Mark your calendar for the annual OC Water Summit, this year titled “2021 Water Breaking News.” It will take place at the Grand Californian Hotel & Spa at the Disneyland Resort on October 15, 2021. Renowned weathercaster Fritz Coleman returns as master of ceremonies.
Join business professionals, elected officials, water industry experts, and scholars to take a closer look at the challenges, solutions and competing interests in shaping local, state, national, and international water supplies.
The OC Water Summit is presented by the Orange County Water District and the Municipal Water District of Orange County. We look forward to seeing attendees in person this fall.
EVENT INFORMATION: Please visit our website for information on this year’s program.
OCWD Research Director Megan Plumlee, Ph.D., P.E., was recently featured as part of the American Water Works Association (AWWA) Water Science Author Spotlight. Having recently published an article in AWWA Water Science, Megan Plumlee answered questions from the publication’s editor-in-chief about the research article titled, “Real-Time Reverse Osmosis Monitoring for Antiscalant Dose Selection in Advanced Treatment of Wastewater.”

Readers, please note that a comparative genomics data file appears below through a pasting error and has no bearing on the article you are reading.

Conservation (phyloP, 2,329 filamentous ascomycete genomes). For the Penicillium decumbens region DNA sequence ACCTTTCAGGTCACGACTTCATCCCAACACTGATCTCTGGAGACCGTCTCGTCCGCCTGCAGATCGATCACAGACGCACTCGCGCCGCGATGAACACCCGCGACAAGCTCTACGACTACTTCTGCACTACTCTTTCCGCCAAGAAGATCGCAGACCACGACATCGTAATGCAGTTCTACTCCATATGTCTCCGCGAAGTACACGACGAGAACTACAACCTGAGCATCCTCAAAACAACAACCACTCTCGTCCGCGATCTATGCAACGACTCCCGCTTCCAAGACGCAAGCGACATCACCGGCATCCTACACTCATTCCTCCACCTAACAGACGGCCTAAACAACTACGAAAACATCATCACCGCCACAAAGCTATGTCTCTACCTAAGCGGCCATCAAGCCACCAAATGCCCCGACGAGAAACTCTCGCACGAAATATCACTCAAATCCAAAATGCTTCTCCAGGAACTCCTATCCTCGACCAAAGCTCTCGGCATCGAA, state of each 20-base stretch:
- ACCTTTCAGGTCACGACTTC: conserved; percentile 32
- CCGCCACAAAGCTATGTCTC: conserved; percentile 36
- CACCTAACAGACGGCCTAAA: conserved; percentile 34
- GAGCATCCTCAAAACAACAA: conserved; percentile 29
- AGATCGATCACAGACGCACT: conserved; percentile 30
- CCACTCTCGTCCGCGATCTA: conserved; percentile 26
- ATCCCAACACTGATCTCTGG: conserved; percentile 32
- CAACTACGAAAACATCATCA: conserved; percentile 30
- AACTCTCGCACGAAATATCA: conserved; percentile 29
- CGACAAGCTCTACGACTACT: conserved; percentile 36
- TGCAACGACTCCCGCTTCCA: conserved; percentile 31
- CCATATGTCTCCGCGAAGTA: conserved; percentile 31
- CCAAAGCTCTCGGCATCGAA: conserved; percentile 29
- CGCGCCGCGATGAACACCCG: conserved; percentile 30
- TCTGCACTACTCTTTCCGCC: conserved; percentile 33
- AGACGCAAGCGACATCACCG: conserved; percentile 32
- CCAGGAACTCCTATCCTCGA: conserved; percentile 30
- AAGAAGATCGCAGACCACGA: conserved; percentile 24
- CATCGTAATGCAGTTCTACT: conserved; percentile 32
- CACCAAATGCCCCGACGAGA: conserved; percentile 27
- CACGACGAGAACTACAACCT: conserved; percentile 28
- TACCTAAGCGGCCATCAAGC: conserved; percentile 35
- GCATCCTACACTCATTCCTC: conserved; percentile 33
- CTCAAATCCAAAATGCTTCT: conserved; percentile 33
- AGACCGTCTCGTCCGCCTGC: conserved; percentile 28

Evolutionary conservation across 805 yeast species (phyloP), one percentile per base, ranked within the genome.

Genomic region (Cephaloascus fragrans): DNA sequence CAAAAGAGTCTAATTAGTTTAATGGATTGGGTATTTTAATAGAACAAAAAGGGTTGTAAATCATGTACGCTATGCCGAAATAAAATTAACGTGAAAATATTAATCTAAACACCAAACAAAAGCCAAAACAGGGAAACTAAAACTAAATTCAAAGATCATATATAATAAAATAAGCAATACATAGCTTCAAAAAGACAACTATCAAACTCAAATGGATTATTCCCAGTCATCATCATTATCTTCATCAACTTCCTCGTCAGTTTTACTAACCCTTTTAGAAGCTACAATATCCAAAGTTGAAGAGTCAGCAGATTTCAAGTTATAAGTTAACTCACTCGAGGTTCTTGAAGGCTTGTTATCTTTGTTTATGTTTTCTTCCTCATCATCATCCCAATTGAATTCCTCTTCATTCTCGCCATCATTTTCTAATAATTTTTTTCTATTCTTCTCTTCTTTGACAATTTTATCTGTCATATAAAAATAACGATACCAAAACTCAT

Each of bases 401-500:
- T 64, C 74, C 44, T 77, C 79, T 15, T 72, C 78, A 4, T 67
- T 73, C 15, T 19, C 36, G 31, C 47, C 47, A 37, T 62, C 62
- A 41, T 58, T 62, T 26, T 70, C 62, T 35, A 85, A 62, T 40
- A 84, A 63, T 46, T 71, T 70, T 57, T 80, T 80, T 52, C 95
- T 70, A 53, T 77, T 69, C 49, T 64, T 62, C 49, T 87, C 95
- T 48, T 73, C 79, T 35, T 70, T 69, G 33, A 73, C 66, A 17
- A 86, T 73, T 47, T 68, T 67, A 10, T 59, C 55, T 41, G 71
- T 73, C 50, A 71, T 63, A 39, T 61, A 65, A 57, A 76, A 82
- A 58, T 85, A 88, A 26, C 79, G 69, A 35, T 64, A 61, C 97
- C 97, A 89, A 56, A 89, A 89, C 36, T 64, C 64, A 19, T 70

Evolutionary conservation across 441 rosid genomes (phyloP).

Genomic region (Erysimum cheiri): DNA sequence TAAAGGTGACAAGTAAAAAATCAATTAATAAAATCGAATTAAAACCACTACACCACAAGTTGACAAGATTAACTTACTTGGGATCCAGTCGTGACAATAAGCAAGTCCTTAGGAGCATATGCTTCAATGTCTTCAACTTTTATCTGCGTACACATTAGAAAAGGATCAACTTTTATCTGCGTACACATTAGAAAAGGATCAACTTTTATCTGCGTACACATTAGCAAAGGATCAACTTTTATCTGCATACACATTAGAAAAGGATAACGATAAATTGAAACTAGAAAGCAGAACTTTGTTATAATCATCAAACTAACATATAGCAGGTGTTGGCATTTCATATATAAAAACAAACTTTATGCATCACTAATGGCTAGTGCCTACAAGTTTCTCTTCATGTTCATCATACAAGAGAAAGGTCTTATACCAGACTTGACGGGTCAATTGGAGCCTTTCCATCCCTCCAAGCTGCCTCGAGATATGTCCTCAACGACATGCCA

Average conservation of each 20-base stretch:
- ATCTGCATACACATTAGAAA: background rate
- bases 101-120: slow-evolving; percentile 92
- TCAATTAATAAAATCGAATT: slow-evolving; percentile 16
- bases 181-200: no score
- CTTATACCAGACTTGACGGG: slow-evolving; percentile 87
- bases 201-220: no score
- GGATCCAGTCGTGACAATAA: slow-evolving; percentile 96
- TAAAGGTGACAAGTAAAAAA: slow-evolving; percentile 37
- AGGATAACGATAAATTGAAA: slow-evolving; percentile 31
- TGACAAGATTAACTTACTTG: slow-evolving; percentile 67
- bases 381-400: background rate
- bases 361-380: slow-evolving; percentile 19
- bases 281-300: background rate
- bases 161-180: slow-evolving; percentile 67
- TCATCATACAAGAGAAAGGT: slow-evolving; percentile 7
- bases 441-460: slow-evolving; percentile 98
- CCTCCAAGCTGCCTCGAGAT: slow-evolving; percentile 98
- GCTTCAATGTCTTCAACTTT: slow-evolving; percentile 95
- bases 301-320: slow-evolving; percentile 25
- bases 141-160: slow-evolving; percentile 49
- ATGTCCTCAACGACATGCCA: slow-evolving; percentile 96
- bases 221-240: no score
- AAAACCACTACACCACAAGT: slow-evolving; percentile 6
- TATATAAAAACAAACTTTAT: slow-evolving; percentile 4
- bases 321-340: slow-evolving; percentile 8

Throughout the article, Megan shares information on what drew her to water research, the various research programs and initiatives OCWD’s Research Department is leading and discusses her perspectives on future challenges for research at the intersection of science, engineering and public health.
We are proud to have Megan lead the OCWD Research Department and represent the District on a local, statewide, national, and even international level.
READ ARTICLE: A link to the AWWA Water Science article can be found here.
Recording Available for Salinity Management Webinar: Putting Southern California’s Water Supply on a Low-Sodium Diet
Our March 30 webinar, “Salinity Management: Putting Southern California’s Water Supply on a Low-Sodium Diet” highlighted salinity management initiatives in Southern California, the Santa Ana Watershed, the Orange County Groundwater Basin, and the Groundwater Replenishment System.
Thank you to our speakers Warren Teitz, Resource Development Team Manager at Metropolitan Water District of Southern California, Mark Norton, Water Resources & Planning Manager at Santa Ana Watershed Project Authority, and Greg Woodside, Executive Director of Planning and Natural Resources at Orange County Water District.
VIEW RECORDING: Missed it or want to watch it again? The Salinity Management webinar is posted on the OCWD YouTube channel.
As part of its commitment to forge and maintain long-term, positive and proactive relationships with members of the local community and greater water industry, and to be transparent about its operations and programs, OCWD board members and staff speak regularly before groups and at events. We recently participated in the following: